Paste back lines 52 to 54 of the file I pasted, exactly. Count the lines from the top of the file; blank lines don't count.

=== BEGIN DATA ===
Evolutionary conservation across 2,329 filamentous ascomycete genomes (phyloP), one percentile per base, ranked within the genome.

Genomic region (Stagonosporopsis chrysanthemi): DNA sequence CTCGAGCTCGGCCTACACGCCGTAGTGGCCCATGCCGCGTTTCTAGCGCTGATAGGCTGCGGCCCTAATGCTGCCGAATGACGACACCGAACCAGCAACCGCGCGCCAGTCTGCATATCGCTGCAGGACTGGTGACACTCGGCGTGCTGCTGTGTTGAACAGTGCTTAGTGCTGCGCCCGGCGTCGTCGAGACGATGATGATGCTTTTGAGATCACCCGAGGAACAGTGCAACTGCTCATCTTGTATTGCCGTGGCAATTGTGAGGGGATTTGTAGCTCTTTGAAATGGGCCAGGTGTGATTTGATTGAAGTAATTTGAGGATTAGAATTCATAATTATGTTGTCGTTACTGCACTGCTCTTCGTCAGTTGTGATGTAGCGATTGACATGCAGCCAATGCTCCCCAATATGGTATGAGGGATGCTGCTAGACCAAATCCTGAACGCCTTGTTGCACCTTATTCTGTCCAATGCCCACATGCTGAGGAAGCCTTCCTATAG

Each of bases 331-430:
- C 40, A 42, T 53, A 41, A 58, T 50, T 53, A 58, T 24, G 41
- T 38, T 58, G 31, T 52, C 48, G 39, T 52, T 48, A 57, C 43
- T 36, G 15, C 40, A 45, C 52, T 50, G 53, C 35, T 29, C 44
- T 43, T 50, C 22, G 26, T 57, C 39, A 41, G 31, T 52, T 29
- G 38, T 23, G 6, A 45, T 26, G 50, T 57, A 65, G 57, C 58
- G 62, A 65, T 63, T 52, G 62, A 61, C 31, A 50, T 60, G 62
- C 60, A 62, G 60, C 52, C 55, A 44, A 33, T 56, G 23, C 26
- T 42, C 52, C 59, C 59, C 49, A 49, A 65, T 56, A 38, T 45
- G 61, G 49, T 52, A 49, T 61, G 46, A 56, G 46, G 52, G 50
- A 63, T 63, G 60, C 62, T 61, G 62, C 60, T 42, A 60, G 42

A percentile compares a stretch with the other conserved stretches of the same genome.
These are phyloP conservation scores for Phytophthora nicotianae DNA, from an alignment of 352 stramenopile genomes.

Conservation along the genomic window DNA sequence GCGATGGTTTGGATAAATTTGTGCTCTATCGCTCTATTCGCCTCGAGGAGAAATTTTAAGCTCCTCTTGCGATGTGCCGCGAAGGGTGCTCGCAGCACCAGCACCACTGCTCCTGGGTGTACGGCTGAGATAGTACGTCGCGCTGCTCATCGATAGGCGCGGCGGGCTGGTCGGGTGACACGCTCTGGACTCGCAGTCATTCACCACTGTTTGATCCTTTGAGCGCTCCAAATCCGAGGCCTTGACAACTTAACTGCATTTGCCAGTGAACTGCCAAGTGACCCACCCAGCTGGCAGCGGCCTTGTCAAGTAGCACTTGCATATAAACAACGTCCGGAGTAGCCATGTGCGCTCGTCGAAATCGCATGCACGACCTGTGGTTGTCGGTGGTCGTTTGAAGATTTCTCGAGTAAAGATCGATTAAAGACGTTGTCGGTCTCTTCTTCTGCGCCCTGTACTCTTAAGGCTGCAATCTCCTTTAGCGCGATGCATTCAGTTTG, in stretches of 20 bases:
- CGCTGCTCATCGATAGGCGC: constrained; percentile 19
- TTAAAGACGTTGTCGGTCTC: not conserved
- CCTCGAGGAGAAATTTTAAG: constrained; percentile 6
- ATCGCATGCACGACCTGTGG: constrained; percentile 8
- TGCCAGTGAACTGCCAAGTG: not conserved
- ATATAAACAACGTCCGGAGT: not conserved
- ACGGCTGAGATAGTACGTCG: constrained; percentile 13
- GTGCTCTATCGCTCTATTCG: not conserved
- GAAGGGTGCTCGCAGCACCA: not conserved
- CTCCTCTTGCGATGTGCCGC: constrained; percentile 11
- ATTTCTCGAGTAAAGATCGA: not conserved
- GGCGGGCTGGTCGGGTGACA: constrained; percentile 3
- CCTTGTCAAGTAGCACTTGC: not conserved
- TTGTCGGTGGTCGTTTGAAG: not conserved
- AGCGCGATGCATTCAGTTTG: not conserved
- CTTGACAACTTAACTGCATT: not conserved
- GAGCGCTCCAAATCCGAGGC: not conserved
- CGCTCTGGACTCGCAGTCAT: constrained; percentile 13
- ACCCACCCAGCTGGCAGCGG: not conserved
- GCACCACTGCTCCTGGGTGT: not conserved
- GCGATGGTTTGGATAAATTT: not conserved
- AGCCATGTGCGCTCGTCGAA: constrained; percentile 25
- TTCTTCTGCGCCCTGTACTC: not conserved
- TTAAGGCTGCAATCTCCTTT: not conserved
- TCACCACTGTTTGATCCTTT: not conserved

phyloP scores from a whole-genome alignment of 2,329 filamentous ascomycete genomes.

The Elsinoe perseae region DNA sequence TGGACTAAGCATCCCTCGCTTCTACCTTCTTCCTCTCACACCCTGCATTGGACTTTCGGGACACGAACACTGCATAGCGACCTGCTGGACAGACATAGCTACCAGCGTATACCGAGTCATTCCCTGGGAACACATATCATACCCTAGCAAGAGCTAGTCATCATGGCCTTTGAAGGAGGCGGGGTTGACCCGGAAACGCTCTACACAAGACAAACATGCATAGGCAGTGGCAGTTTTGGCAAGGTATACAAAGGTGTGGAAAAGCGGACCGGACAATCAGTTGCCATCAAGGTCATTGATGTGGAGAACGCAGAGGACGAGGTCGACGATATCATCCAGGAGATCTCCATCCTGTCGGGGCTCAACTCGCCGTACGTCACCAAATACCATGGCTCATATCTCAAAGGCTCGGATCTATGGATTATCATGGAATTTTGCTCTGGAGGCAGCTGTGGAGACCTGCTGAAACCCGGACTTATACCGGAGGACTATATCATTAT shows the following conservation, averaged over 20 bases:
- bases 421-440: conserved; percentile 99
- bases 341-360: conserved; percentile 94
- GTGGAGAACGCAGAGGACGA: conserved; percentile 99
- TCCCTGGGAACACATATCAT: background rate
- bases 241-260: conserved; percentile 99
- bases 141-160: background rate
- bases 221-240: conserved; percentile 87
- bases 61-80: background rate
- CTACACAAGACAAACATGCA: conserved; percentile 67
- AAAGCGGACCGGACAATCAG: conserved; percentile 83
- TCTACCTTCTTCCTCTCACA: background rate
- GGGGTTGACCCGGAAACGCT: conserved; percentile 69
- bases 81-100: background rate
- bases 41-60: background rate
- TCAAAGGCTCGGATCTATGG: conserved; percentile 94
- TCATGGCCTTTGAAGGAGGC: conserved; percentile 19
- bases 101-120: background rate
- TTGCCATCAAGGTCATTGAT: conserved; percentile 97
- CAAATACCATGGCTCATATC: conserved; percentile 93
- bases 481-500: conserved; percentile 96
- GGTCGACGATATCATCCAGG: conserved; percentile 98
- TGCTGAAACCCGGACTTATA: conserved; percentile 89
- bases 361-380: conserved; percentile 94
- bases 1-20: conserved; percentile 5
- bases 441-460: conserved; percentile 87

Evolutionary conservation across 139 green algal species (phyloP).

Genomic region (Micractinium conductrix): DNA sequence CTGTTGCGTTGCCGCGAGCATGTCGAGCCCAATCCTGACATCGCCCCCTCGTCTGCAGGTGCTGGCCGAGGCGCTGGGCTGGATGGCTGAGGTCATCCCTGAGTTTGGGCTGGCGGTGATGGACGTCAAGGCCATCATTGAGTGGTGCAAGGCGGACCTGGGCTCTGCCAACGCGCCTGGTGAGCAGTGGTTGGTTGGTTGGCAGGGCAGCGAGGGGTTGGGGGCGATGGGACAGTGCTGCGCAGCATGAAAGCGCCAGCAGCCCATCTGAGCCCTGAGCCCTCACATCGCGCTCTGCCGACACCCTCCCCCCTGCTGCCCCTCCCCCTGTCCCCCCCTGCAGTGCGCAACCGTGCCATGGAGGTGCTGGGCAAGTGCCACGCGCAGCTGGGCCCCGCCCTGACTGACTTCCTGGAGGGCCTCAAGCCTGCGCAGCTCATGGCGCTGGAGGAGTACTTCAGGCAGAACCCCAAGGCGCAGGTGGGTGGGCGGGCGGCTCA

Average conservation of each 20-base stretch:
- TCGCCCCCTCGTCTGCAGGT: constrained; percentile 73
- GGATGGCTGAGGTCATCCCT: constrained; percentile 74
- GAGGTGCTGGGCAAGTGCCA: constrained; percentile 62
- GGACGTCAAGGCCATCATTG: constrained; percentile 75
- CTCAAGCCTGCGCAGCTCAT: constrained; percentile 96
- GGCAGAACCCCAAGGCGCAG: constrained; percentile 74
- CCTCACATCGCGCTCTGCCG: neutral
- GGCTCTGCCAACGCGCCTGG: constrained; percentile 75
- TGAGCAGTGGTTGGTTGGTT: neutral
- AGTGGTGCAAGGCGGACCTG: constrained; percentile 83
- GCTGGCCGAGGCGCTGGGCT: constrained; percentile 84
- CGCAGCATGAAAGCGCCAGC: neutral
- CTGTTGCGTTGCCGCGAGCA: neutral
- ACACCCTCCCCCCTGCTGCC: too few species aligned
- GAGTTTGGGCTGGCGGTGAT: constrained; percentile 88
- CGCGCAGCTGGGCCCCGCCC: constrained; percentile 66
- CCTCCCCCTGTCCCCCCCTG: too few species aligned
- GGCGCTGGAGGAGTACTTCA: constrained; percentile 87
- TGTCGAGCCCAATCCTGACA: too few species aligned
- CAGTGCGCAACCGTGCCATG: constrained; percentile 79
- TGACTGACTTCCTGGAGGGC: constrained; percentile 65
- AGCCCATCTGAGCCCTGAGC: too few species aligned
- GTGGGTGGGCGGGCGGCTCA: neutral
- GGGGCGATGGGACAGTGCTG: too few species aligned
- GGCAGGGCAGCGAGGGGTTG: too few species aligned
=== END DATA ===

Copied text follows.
- CTACACAAGACAAACATGCA: conserved; percentile 67
- AAAGCGGACCGGACAATCAG: conserved; percentile 83
- TCTACCTTCTTCCTCTCACA: background rate